The most frequent sites for RCC metastasis are the lung, bone, liver, adrenal gland, contralateral kidney, retroperitoneum, brain, and skin [1, 7]. Metastatic RCC to the head and neck region is less common, comprising only 8%–14% of all cases, with thyroid gland being the most common site [1]. Although uncommon, more than 150 cases of clinically recognized metastatic renal cell carcinoma to the thyroid have been reported in the English literature. Most cases of metastatic thyroid tumours originate from primary renal tumours [8]. Metastatic disease from the kidney to the thyroid gland can occur more than 20 years after nephrectomy with the average time interval being 7.5 years [9].

Metastasis of RCC to the major salivary glands is extremely rare. Our search only found a handful of reported cases with a predominance of parotid gland metastases. Based on our search, only six cases of RCC metastasis to the submandibular gland exist in the current literature (one of the six reports describes RCC metastasis to Wharton’s duct) [10]. Our case is unique with simultaneous solitary metastases within the submandibular and thyroid glands, surrounded by normal glandular tissue, with no evidence of extraglandular extension (Figure 3). We cannot speculate a pathogenetic mechanism to explain this phenomenon at this stage.

Figure 3: Macroscopic specimens showing metastatic RCC within the submandibular (a) and thyroid (b) glands. Solid metastatic tumours can be seen to be surrounded by normal glandular tissue in both cases without any extraglandular extension.

Radiologically it is difficult to distinguish between metastatic and primary malignant neoplasms [1, 7]. In our case, US scan and FNA were suggestive of benign disease in both sites (multinodular goitre and PA). It is the clinical suspicion of malignancy leading to CT scanning of the patient’s neck that raised further suspicion of a malignant process, thus the surgical excision of the submandibular and thyroid glands. One of the most important issues is to differentiate metastatic RCC from other submandibular gland neoplasms and primary clear cell thyroid neoplasms. The use of periodic-acid Shiff (PAS) with enzymes, such as diastase and mucin stains, is helpful in distinguishing primary submandibular gland tumours which may have clear cell areas, such as acinic cell and mucoepidermoid carcinomas from RCC [1]. Generally, RCC contains glycogen, making it PAS positive and diastase negative; on the other hand, acinic cell carcinoma and mucoepidermoid carcinoma are revealed as PAS positive and contain diastase-resistant material [1]. Mucin stains will aid in the diagnosis of mucoepidermoid carcinoma. In the case of clear cell thyroid gland tumours, the use of thyroglobulin immunohistochemistry can help to distinguish from metastatic RCC [11].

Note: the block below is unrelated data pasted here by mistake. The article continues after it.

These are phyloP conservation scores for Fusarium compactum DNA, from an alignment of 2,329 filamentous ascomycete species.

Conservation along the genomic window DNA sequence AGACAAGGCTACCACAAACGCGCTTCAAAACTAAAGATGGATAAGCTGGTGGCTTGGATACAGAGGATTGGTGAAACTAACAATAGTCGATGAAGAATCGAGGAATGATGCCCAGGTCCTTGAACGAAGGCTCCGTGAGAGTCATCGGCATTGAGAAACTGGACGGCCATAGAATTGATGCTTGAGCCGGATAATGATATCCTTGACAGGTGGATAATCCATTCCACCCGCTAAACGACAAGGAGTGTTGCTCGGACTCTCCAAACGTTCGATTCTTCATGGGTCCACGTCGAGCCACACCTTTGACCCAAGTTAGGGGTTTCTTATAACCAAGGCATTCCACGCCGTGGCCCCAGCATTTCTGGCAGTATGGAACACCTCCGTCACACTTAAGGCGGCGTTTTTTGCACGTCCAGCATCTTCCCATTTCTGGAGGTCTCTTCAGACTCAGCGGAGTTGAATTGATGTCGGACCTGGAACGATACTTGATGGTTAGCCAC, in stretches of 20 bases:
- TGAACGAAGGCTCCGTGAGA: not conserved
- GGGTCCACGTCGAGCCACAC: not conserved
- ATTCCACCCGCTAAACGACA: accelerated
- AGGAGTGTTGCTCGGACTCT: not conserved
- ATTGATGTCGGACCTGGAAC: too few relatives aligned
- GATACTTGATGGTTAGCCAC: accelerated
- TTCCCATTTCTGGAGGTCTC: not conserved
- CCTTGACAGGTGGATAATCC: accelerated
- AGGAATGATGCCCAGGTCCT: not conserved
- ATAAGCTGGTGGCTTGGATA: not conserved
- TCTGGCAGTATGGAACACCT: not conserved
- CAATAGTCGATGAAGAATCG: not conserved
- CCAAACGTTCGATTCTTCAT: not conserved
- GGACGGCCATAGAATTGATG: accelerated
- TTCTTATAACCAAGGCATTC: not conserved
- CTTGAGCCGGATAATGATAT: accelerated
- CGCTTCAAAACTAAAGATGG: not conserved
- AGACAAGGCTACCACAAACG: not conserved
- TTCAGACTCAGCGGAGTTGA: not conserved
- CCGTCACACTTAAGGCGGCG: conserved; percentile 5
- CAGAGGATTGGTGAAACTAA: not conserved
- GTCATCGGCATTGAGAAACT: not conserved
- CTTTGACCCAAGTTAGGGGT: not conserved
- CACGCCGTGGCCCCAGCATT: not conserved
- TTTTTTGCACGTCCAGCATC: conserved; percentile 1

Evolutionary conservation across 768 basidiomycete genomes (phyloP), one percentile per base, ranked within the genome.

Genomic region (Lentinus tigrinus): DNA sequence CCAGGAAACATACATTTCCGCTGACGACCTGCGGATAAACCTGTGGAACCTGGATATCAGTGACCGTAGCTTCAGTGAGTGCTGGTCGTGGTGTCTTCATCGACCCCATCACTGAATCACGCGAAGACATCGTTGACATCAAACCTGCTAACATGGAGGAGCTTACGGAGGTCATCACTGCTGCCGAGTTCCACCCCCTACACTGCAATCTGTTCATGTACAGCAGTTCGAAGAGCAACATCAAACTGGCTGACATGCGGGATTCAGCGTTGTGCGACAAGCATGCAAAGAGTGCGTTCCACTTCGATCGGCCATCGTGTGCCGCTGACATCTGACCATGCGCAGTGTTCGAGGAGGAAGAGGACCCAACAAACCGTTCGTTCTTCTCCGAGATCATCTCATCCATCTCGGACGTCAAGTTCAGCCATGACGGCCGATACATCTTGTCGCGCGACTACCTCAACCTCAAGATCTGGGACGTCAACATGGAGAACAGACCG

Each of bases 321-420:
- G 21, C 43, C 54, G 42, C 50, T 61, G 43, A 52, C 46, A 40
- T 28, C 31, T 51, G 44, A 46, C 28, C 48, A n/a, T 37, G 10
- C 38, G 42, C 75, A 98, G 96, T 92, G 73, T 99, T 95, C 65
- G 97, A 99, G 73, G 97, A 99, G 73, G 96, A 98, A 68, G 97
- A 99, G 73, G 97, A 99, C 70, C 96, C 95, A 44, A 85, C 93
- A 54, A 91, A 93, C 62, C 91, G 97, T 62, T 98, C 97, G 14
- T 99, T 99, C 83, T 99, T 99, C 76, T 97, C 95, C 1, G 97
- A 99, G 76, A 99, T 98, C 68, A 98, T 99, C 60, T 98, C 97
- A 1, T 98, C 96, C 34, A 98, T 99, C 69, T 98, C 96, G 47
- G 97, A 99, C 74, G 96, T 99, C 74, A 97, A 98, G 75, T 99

In addition, RCC shows immunohistochemically positive staining with low molecular weight cytokeratins, CD10, vimentin, and RCC antigen, and CEA negativity [12]. In our case, the neoplastic cells showed positive immunostaining for vimentin, low molecular weight cytokeratins, CD10, and RCC antigen but were immunonegative for CEA, thus confirming the diagnosis of metastatic RCC.

4. Conclusion

Metastatic disease should always be considered in the differential diagnosis for patients who present with painless salivary or thyroid gland swelling with a previous history of renal cell carcinoma. Ultrasound and cytological findings may not always reflect the actual pathology and therefore further imaging is paramount in such circumstances. If metastatic disease is confined to these glands only, prompt surgical excision can be curative.